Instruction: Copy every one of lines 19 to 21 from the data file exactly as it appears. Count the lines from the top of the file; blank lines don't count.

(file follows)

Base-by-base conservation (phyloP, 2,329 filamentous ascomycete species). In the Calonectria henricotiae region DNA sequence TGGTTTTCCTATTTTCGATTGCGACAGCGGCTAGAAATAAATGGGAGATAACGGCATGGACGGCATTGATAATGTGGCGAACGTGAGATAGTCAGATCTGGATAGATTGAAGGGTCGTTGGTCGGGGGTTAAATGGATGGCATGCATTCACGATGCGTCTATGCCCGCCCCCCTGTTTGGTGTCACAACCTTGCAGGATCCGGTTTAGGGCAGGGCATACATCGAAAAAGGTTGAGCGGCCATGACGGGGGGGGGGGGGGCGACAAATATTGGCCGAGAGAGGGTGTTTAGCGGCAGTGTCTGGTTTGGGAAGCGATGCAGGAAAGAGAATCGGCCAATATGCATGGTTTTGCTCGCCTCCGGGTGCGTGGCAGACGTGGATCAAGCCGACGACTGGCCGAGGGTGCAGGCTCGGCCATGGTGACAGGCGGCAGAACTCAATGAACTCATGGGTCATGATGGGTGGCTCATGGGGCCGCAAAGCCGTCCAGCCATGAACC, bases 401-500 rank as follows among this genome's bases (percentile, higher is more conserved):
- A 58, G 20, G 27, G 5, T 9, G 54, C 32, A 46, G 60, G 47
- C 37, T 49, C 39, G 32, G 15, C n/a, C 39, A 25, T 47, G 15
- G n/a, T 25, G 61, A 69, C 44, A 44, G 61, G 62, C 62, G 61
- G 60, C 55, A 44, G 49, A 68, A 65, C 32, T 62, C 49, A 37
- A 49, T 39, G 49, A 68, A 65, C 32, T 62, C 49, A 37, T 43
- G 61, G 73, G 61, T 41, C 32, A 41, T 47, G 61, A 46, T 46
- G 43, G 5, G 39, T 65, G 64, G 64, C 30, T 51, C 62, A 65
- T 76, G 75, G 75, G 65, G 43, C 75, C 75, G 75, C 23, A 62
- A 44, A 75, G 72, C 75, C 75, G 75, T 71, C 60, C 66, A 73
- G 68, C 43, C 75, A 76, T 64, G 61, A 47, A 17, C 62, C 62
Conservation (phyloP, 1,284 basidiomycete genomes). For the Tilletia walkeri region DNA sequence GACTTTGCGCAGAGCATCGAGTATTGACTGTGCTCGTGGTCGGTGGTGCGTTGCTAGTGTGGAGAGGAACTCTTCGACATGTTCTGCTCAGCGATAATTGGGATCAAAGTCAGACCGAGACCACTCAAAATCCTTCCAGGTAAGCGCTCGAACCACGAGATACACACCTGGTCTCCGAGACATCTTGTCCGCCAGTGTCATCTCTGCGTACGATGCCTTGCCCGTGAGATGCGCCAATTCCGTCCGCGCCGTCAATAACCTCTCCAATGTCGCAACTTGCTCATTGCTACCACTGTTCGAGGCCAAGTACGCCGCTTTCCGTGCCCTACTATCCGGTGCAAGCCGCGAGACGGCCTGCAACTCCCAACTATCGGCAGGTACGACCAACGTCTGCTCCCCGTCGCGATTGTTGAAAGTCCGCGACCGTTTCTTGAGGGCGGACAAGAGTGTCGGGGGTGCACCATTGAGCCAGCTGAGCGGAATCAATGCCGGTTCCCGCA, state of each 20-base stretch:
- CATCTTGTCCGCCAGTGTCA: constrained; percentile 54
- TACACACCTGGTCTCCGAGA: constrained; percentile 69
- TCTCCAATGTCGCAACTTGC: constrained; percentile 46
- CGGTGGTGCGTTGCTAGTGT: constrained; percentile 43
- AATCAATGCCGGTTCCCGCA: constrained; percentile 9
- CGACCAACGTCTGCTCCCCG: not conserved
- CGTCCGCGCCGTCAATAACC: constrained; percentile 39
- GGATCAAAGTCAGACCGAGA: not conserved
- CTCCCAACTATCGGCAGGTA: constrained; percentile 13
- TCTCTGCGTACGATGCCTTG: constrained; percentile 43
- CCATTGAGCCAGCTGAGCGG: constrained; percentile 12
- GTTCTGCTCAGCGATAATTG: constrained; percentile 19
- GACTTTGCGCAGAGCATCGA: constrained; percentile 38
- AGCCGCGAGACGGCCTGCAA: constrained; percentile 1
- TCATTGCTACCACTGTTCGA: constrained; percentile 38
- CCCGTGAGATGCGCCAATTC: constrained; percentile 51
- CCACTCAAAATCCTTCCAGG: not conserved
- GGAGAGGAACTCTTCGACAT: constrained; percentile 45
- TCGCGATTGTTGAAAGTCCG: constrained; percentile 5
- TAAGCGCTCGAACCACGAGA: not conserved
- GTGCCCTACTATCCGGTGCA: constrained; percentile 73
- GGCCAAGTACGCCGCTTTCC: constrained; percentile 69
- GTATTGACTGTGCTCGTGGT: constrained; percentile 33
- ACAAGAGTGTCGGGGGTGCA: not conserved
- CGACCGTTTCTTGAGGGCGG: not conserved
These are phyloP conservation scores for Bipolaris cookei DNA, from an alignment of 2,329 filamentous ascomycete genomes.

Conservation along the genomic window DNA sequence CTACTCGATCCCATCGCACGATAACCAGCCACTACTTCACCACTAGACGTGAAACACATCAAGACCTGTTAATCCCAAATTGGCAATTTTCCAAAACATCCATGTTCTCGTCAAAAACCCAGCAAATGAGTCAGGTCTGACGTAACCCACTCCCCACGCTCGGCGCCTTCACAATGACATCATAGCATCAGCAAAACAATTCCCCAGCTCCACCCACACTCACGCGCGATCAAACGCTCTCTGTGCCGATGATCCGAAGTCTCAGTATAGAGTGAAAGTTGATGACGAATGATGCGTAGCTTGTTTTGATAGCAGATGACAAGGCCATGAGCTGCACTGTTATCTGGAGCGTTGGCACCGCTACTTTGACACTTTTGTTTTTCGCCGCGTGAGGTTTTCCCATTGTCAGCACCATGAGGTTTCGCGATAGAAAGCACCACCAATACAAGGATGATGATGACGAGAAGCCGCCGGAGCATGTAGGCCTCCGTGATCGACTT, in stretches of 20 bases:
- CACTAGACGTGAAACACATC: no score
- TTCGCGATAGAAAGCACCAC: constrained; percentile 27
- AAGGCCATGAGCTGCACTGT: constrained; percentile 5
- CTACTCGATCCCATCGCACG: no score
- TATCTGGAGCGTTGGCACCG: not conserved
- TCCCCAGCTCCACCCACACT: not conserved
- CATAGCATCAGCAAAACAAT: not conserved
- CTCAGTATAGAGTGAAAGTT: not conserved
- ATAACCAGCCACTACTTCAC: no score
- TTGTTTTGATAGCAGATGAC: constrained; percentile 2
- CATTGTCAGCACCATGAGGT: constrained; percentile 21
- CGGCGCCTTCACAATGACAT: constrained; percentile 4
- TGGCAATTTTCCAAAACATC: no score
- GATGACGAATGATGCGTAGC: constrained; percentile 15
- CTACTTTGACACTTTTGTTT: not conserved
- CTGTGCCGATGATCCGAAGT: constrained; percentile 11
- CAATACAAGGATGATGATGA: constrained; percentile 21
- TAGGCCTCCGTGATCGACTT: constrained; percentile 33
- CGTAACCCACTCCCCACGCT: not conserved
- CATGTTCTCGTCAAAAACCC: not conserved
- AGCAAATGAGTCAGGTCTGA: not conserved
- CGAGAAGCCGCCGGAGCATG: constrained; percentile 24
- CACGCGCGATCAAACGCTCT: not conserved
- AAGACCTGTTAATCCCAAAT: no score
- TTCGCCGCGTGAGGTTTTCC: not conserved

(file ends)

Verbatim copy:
- CGTCCGCGCCGTCAATAACC: constrained; percentile 39
- GGATCAAAGTCAGACCGAGA: not conserved
- CTCCCAACTATCGGCAGGTA: constrained; percentile 13